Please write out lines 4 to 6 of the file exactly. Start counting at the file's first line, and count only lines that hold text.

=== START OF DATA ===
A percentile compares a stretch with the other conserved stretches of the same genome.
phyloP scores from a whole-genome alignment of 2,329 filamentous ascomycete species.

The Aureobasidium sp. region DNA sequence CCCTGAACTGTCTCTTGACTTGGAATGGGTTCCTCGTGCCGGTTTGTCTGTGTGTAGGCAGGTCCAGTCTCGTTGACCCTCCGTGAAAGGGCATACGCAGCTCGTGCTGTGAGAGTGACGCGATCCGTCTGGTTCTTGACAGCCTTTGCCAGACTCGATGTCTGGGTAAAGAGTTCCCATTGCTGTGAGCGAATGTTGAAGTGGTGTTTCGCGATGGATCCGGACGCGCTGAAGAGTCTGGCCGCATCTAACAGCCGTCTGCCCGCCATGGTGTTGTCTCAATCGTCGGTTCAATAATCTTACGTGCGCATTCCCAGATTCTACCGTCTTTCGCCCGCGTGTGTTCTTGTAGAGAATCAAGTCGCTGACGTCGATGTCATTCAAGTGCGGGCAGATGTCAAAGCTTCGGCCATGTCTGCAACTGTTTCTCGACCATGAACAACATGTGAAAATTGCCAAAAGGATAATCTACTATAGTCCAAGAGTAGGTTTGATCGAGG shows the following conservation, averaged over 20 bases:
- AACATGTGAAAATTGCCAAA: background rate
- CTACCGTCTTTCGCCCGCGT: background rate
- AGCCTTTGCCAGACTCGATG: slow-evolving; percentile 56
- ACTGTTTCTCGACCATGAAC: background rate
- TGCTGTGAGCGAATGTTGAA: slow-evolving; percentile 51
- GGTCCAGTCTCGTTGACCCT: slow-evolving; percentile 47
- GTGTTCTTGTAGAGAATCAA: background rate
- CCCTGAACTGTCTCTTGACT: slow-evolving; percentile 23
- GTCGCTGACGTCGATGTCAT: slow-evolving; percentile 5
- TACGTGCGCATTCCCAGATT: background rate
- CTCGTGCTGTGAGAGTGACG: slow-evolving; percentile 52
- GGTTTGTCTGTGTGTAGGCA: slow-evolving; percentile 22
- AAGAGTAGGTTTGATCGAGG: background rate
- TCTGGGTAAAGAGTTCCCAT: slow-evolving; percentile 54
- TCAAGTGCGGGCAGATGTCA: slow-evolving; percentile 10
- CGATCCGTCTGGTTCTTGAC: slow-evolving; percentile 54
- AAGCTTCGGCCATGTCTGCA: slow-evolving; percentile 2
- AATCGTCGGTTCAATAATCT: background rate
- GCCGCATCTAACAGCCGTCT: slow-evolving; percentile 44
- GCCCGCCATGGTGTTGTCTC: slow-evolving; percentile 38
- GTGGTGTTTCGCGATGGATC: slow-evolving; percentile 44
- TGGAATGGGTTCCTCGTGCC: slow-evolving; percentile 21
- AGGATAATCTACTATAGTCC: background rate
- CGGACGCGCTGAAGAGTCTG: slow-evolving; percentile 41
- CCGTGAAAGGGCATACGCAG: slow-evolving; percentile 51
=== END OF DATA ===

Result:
- AACATGTGAAAATTGCCAAA: background rate
- CTACCGTCTTTCGCCCGCGT: background rate
- AGCCTTTGCCAGACTCGATG: slow-evolving; percentile 56